Joomla Coding Standards

Good coding standards are important in any software development project. These standards are even more important when a large, diverse and worldwide community of developers are contributing to a project.

The Joomla Coding Standards borrows heavily from the PEAR coding standard for PHP files, augmenting and diverging where it is deemed sensible to do so.

Doctype

Always use the minimal doctype.

<!doctype html>

Language

Always define which language the page is written in.

<html lang="en">

Encoding

Always define the character encoding. The encoding should be defined as early as possible. Make sure your editor uses UTF-8 as character encoding Do not specify the encoding of style sheets as these assume UTF-8.

<meta charset="utf-8">

Capitalisation

All HTML should be lowercase; element names, attributes, attribute values (unless text/CDATA), CSS selectors, properties, and property values (with the exception of strings). Additionally, there is no need to use CDATA to escape inline JavaScript, formerly a requirement to meet XML strictness in XHTML.

Type and Language attributes

Do not use type or attributes for style sheets (unless not using CSS) and scripts (unless not using JavaScript). Do not use language attributes on script tags.

Attributes

Attribute values should be quoted using double ("") quotes. Optional attributes should be omitted. Use attribute and value pairs for boolean attributes.

HTML attributes should be listed in an order that reflects the fact that class names are the primary interface through which CSS and JavaScript select elements.

  • class
  • id
  • data-*
  • Everything else

Formatting

Use a new line for every block, list, or table element, and indent every such child element.

Joomla prefers readability over file-size savings when it comes to maintaining existing files. Plenty of whitespace is encouraged. Use whitespace to visually separate groups of related markup and to improve the readability and maintainability of your HTML. Remove trailing white spaces.

Documentation headers

Documentation headers for PHP code in: files, classes, class properties, methods and functions, called the docblocks. The file header DocBlock consists of the following required and optional elements in the following order:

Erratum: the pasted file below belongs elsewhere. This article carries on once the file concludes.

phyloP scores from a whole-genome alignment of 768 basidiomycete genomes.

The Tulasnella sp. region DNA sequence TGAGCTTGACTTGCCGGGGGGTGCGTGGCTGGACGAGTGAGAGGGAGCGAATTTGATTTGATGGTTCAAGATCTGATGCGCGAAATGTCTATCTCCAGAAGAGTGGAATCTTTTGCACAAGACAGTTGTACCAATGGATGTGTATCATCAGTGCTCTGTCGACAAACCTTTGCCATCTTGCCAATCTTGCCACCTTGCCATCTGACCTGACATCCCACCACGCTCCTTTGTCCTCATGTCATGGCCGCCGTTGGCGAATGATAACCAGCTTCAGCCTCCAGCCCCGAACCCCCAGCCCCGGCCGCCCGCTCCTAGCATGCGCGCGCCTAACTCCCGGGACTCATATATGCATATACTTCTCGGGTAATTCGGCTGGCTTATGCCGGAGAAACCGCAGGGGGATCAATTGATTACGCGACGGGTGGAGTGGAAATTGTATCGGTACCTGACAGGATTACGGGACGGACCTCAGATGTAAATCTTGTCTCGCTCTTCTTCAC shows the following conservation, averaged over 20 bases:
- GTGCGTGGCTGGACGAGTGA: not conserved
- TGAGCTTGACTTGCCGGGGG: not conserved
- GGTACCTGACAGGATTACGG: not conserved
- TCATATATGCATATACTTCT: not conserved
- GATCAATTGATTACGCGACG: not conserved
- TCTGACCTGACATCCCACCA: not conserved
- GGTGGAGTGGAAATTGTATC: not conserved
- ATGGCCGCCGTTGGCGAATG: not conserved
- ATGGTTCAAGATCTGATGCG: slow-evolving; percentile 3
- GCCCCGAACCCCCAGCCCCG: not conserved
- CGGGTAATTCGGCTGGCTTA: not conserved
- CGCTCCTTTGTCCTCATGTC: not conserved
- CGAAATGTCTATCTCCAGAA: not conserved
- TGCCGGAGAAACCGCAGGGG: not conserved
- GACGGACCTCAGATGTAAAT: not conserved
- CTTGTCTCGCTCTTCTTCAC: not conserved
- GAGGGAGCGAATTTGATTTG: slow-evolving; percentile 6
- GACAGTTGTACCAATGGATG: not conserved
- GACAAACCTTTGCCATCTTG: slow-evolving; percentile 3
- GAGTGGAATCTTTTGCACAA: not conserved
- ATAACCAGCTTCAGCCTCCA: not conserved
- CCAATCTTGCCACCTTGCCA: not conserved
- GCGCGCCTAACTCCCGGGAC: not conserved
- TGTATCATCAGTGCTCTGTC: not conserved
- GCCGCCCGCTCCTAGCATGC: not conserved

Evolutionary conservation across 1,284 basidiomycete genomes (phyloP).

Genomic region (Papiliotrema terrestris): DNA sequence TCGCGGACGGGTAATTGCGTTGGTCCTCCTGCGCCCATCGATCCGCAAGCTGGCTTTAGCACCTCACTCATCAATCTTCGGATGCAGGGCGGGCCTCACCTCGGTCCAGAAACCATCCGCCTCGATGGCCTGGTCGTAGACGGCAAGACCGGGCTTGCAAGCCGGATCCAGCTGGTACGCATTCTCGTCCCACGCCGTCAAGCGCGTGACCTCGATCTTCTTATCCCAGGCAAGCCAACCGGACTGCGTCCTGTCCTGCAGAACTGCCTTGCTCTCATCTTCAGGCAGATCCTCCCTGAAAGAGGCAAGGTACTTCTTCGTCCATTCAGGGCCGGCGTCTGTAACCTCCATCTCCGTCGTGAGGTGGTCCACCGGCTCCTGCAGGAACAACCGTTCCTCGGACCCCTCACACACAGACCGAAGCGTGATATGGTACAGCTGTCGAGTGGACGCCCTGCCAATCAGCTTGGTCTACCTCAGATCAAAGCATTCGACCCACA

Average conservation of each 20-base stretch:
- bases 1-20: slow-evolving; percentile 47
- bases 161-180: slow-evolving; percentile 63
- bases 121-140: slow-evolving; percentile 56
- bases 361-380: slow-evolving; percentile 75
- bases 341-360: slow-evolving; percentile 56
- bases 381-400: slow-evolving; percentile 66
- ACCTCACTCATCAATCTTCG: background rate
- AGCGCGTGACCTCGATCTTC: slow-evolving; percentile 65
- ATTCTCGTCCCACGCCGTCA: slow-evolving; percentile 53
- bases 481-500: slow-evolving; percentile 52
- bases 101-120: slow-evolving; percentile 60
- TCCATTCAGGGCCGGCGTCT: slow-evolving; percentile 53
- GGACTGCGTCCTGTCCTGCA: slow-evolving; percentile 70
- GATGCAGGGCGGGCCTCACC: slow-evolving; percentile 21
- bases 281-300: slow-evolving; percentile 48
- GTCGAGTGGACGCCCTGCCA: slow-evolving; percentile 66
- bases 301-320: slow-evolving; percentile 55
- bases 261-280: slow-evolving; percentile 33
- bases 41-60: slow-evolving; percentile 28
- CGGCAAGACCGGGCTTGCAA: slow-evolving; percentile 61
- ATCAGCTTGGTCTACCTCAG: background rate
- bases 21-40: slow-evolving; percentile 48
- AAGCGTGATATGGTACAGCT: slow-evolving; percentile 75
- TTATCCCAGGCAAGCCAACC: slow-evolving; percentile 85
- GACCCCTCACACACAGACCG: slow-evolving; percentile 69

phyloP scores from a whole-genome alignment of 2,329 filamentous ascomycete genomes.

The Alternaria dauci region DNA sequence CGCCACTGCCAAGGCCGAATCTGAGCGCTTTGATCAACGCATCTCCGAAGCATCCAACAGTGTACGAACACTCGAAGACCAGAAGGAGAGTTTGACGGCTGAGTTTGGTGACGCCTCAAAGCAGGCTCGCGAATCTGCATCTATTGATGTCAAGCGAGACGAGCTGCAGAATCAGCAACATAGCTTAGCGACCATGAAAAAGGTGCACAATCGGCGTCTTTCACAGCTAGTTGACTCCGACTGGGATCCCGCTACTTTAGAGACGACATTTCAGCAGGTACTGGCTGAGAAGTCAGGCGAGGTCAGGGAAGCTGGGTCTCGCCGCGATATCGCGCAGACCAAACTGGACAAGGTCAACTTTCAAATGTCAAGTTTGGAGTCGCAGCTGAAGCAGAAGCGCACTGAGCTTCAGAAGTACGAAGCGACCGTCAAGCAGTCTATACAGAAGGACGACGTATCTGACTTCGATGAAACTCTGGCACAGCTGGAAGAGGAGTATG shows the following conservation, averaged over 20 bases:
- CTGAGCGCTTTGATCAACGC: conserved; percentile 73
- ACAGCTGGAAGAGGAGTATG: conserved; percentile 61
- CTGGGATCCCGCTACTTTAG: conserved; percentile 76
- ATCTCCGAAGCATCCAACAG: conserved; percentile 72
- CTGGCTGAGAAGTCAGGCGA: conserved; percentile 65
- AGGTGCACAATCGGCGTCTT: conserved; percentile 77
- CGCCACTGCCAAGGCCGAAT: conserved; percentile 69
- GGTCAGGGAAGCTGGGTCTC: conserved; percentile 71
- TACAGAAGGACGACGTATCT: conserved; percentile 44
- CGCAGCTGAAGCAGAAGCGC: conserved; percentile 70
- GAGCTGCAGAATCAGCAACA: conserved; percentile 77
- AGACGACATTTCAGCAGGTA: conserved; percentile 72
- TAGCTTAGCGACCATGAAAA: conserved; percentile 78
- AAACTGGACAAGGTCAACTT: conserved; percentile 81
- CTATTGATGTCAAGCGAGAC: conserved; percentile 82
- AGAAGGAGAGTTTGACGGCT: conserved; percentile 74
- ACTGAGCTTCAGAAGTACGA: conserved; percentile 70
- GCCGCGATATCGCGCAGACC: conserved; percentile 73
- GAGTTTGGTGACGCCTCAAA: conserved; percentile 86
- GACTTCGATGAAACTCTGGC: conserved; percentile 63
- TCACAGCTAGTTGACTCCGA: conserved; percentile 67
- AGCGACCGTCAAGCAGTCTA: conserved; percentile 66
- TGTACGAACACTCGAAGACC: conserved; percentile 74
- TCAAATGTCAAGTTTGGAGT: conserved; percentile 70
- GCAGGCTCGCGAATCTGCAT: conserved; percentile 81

• @Version (optional and must be first)
  • @category (optional and rarely used)
  • @Package (generally optional but required when files contain only procedural code. Always optional in namespaced code)
  • @subpackage (optional)
  • @author (optional but only permitted in non-Joomla source files)
  • @copyright (required)
  • @license (required and must be compatible with the Joomla license)
  • @link (optional)
  • @see (optional)
  • @SInCE (generally optional but required when files contain only procedural code)
  • @deprecated (optional)
/**
* @package Joomla.Installation
* @subpackage Controller
*
* @copyright Copyright (C) 2005 - 2014 Open Source Matters, Inc. All rights reserved.
* @license GNU General Public License version 2 or later; see LICENSE.txt
*/

PHP Code

Always use the full <?php ... ?> to delimit PHP code.

For files that contain only PHP code, the closing tag (?>) should not be included. It is not required by PHP. Leaving this out prevents trailing white space from being accidentally injected into the output that can introduce errors.

Including Code

Anywhere you are unconditionally including a file, use require_once. Anywhere you are conditionally including a file (for example, factory methods), use include_once. Either of these will ensure that files are included only once. You should not enclose the filename in parentheses.

require_once JPATH_COMPONENT . '/helpers/helper.php';

Global Variables

Global variables should not be used. Use static class properties or constants instead of globals, following OOP and factory patterns.

Control Structures

For all control structures there is a space between the keyword and an opening parenthesis, then no space either after the opening parenthesis or before the closing bracket. This is done to distinguish control keywords from function names. All control structures must contain their logic within braces.

Concatenation Spacing

There should always be a space before and after the concatenation operator ('.').

Arrays

Assignments (the => operator) in arrays may be aligned with spaces. When splitting array definitions onto several lines, the last value should also have a trailing comma.

Function Calls

Functions should be called with no spaces between the function name and the opening parenthesis, and no space between this and the first parameter; a space after the comma between each parameter (if they are present), and no space between the last parameter and the closing parenthesis. There should be space before and exactly one space after the equals sign. 

Function Definitions

Function definitions start on a new line with no spaces between the function name and the opening parenthesis. Additionally, the opening and closing braces are also placed on new lines. An empty line should precede lines specifying the return value.

Namespaces

Namespaces are formatted according to this flow. First there is the file docblock followed by the namespace the file lives in. When required, the namespace is followed by the defined check. Lastly, the imported classes using the use keyword. All namespace imports must be alphabetically ordered.

Constants

Constants should always be all-uppercase, with underscores to separate words.

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